A lot of people think a work injury can end one of two ways: either the worker fully recovers after getting adequate treatment, in which case they return to work as if nothing ever happened, or they are left disabled and cannot work again.
However, there is also a grey area where you may still be injured or sick, receiving treatment, and cleared for light duty. But what does this situation look like?
Here are the most important things you need to know about light duty:
Your Worker’s Comp Doctor Is the Only One Who Can Decide If You’re Clear for Light Duty
Both your employer and the insurance company would love it if all injured workers could get back to work as soon as possible, but that’s not always the case. Your worker’s comp doctor is the only one who can clear you for light-duty work, no matter the wishes of other parties.
However, since in Missouri the worker’s comp doctor is usually chosen by the insurance company, this can create a level of distrust between the patient and the doctor. If you suspect your worker’s comp doctor isn’t making the best decisions for you, speak with your workers’ comp attorney.
Light Duty Can Mean a Lot of Things
The term ‘light duty’ usually means you are allowed to work on a task that is less demanding physically or emotionally, depending on the nature of your injury. This, in practice, can take on a lot of different forms, such as taking inventory, supervising, or another desk job.
However, light-duty may not always be as light as your condition requires. Employers can push injured workers without even realizing it. Because they don’t have medical experience to understand what your condition involves, the modified work they offer may not be suitable. If the job they offer isn’t suitable, you should explain it to your employer.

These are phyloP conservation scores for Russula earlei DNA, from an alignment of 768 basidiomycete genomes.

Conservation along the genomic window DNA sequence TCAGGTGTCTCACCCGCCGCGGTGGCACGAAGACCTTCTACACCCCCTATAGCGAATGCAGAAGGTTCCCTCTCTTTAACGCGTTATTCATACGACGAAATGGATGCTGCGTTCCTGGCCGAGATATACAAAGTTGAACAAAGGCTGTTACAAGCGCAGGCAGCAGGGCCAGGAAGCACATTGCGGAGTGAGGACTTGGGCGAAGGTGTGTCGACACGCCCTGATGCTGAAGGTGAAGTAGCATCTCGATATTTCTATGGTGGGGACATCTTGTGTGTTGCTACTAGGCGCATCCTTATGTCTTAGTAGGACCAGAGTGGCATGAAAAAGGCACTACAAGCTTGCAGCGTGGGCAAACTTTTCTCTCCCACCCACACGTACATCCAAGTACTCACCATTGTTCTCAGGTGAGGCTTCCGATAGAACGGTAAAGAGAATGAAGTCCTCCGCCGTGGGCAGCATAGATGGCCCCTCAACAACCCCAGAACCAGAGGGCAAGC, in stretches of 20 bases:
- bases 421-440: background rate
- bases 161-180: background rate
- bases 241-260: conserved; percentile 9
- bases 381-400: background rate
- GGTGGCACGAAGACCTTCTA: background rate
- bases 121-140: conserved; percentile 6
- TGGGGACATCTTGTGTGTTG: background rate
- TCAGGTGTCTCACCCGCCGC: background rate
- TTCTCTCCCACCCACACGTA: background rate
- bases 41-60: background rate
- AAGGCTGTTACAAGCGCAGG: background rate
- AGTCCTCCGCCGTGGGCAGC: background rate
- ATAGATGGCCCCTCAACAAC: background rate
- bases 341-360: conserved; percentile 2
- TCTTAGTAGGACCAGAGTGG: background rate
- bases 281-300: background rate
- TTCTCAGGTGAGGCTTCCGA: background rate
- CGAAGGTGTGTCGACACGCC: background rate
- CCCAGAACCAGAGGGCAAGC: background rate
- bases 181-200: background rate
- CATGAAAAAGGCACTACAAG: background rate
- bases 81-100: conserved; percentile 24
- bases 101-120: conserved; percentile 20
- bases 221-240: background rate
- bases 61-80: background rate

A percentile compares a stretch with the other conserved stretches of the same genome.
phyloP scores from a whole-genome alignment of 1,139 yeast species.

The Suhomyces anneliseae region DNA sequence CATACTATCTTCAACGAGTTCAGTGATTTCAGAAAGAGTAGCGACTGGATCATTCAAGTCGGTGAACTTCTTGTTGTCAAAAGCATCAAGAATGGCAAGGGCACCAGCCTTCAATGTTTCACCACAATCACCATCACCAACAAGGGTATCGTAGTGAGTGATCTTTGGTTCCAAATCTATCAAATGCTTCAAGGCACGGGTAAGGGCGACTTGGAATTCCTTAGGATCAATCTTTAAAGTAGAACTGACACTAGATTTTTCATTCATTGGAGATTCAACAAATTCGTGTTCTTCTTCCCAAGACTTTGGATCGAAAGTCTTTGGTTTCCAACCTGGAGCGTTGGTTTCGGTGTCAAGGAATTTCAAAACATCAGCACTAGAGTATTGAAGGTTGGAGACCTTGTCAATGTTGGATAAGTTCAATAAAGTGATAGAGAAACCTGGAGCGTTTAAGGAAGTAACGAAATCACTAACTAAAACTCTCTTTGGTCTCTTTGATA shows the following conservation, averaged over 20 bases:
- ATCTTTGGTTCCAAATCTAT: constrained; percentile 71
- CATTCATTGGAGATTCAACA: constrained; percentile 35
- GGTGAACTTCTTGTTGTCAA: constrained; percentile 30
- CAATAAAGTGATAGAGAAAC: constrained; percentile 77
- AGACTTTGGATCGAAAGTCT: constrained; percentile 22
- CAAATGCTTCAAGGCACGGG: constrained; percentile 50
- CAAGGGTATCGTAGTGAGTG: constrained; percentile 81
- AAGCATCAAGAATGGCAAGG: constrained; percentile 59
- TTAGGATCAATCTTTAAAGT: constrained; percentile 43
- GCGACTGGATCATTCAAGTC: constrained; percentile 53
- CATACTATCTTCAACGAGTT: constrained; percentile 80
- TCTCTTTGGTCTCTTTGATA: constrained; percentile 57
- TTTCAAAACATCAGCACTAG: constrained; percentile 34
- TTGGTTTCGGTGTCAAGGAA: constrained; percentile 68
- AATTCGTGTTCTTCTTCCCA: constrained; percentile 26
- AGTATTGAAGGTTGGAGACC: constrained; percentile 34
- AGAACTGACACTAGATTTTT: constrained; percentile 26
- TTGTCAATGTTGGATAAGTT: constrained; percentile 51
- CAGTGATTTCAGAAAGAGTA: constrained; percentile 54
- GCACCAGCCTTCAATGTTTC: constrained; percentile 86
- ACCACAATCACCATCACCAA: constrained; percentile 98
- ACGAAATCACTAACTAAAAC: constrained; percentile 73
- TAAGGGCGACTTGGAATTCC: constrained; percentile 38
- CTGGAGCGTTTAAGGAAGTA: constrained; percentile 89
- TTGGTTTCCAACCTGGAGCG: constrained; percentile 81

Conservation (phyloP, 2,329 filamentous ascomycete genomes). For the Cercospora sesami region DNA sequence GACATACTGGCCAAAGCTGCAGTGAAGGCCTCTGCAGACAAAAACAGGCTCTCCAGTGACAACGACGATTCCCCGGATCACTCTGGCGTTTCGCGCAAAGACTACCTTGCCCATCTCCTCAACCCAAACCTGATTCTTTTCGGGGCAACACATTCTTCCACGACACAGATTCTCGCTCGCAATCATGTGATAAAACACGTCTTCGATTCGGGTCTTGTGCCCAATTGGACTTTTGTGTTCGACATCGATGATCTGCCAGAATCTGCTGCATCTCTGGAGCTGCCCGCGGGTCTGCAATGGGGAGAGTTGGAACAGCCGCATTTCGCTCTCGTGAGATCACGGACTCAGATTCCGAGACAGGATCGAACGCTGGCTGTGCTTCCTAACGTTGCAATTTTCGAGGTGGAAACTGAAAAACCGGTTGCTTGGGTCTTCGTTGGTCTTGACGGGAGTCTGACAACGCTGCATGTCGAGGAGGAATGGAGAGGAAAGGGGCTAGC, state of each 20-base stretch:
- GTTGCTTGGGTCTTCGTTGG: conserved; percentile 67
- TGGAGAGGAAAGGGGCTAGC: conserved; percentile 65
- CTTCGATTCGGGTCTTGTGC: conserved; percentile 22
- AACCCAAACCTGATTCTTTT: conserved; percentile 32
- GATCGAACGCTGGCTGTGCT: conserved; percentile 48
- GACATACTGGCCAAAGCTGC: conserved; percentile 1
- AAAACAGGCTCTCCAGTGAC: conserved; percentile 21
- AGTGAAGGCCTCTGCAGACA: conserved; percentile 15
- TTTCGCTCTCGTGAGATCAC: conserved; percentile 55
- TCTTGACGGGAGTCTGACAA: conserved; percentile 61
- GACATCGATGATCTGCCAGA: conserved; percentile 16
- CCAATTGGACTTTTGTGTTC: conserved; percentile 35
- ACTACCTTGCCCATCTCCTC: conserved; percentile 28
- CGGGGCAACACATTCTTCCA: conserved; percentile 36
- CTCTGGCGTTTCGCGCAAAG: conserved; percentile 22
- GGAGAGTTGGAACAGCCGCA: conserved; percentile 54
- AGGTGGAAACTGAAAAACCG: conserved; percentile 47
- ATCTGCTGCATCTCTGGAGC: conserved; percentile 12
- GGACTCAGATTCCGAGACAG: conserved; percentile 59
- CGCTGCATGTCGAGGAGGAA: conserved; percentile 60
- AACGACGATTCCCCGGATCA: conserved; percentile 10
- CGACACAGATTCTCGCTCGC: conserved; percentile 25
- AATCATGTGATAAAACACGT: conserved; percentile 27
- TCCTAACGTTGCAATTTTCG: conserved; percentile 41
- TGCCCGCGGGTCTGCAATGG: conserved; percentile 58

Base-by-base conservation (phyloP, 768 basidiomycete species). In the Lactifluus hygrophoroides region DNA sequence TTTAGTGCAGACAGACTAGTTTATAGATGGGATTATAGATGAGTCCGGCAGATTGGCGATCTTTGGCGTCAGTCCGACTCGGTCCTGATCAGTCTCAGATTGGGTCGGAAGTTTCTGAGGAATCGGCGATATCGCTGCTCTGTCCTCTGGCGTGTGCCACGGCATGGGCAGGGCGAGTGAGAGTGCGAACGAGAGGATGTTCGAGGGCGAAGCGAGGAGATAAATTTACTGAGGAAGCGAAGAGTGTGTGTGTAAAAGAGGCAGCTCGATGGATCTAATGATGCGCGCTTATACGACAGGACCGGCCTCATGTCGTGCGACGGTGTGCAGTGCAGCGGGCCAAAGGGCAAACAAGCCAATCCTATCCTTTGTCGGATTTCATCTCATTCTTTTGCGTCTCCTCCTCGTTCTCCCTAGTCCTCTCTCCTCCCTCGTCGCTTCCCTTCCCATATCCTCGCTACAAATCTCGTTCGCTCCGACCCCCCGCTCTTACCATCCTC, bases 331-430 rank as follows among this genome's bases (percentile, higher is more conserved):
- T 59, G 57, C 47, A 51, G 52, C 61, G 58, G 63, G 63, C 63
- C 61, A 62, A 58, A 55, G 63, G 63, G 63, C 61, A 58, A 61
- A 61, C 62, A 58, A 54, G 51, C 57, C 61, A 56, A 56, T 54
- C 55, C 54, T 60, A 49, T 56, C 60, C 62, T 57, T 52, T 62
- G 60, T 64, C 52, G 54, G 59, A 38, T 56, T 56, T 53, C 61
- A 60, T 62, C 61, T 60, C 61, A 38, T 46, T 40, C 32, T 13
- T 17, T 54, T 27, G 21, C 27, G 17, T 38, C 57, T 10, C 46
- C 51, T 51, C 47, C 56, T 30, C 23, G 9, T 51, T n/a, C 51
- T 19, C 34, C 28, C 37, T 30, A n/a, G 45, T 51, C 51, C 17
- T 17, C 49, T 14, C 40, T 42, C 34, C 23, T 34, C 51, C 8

It Will Affect Your Benefits
When you are cleared for light-duty, it can affect your payments for lost wages if you’re receiving your regular wage.
Workers comp covers two-thirds of your average weekly wage, but when you go back to work and your employer offers the same salary for the light-duty job, those payments stop. If your salary is lower, then you will receive two-thirds of the difference between what you were making pre-injury, and what you’re making on light duty.
Should You Speak With a Lawyer?
Worker’s comp cases can get pretty complicated at times, especially when it comes to light-duty that can affect your weekly payments. But light duty doesn’t mean you’re in the clear, so you should still be getting medical treatments as well. If you have been injured on the job, ensure your legal rights are protected right from the start of your claim. Give us a call 24/7 at (314) 361-4300 for a FREE consultation with an experienced workers comp attorney.